Cybersecurity Student, Professors Win NATO Award for UAV Research

Electrical Engineering and Computer Science Ph.D. student Justin Yapp and his professors recently won a NATO award for UAV research.

When wildfires engulfed 4,900 acres of Southern California this summer, aerial mapping from satellites helped firefighters contain the blaze before it could spread. As satellite and UAV technology becomes increasingly important for capturing real-time data, Embry-Riddle Electrical Engineering and Computer Science Ph.D. student Justin Yapp is developing a cloud-based service for commercial industries to capture and share information.

Yapp’s research, “UAV as a Service: A Network Simulation Environment to Identify Performance and Security Issues for Commercial UAV in a Coordinated, Cooperative Environment,” recently won the Best Paper award at the Modelling & Simulation for Autonomous Systems Workshop hosted by the North Atlantic Treaty Organization (NATO) in June. The two-day workshop held in Rome brought military, academic and industry experts from around the world together to present their research and work.

Cybersecurity Professor Dr. Remzi Seker and Systems Engineering Professor Dr. Radu Babiceanu worked with Yapp on the research. Seker said the achievement reflects the mission of Embry-Riddle’s CyBASE Center that hosts a group of researchers who combine their expertise in security, aerospace and engineering to conduct cybersecurity research associated with critical infrastructures and assured systems.

“CyBASE aims to push the research envelope in aviation and aerospace cybersecurity,” Seker said.

Yapp and the professors received the award based on the originality of the research content and its applicability.

“Commercial industries are using UAVs more and more for agriculture, construction, wild life protection and emergency response,” Yapp said. “The main issue is how to capture, store and stream data securely and efficiently.”

By creating a cloud-based system that would give UAV operators and their customers access to store or share information, Seker said that data gathered could be secured privately or shared on one system. For example, a farmer trying to collect data for his crops could access clusters of available commercial UAVs over cloud infrastructure, with capabilities at a fraction of the cost. Essentially, this would enable business owners and individuals to rent UAVs for short-term use rather than buy them and navigate Federal Aviation Administration guidelines on their own.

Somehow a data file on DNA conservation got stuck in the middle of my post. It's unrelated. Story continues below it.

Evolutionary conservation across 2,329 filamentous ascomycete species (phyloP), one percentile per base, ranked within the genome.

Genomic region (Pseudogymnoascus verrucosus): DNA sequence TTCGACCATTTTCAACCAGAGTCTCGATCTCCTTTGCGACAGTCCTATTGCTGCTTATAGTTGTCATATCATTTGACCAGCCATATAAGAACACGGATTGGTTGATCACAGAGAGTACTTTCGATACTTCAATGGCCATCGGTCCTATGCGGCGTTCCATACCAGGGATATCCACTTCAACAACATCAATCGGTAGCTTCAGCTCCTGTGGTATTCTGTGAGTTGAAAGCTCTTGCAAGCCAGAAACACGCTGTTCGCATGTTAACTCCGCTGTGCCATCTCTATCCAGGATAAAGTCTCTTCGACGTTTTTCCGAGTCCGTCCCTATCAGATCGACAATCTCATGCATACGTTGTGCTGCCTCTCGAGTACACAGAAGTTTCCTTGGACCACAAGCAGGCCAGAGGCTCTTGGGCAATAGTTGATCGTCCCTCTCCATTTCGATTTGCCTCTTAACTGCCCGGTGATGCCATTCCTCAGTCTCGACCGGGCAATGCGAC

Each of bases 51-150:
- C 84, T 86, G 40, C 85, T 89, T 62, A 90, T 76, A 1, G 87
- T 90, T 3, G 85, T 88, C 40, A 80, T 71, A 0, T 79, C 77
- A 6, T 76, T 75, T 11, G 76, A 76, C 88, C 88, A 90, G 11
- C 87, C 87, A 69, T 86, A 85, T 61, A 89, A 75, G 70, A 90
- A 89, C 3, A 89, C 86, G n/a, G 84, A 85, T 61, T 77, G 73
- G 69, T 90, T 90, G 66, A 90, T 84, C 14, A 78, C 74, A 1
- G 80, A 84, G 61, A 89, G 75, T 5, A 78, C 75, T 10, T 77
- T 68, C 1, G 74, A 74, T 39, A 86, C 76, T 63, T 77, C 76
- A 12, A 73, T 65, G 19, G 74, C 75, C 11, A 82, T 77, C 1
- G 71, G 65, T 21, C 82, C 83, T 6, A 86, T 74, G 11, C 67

“This is analogous to Hertz or Avis renting cars,” Seker said. “It’s a little more complicated than that but the concept is relatively similar.” Babiceanu added that assuring safe and secure operations of UAV as a service requires a complex system and perspective in addressing problems.

Yapp said that a cloud-base system for UAV data could also help improve emergency response.

“Think of wildfires and of all the people who need real-time access to data to make strategic decisions –firefighters, emergency responders, government agencies, news organizations and even the general public,” Yapp said. “With this system and streaming it to the cloud, information reporting would be a lot more efficient.”

For the next phase of Yapp’s research, he will be conducting simulations that will test performance and determine how well the system responds and communicates. His goal is to obtain funding for a test-bed site where he could operate UAVs and the cloud-based communications system in real-time.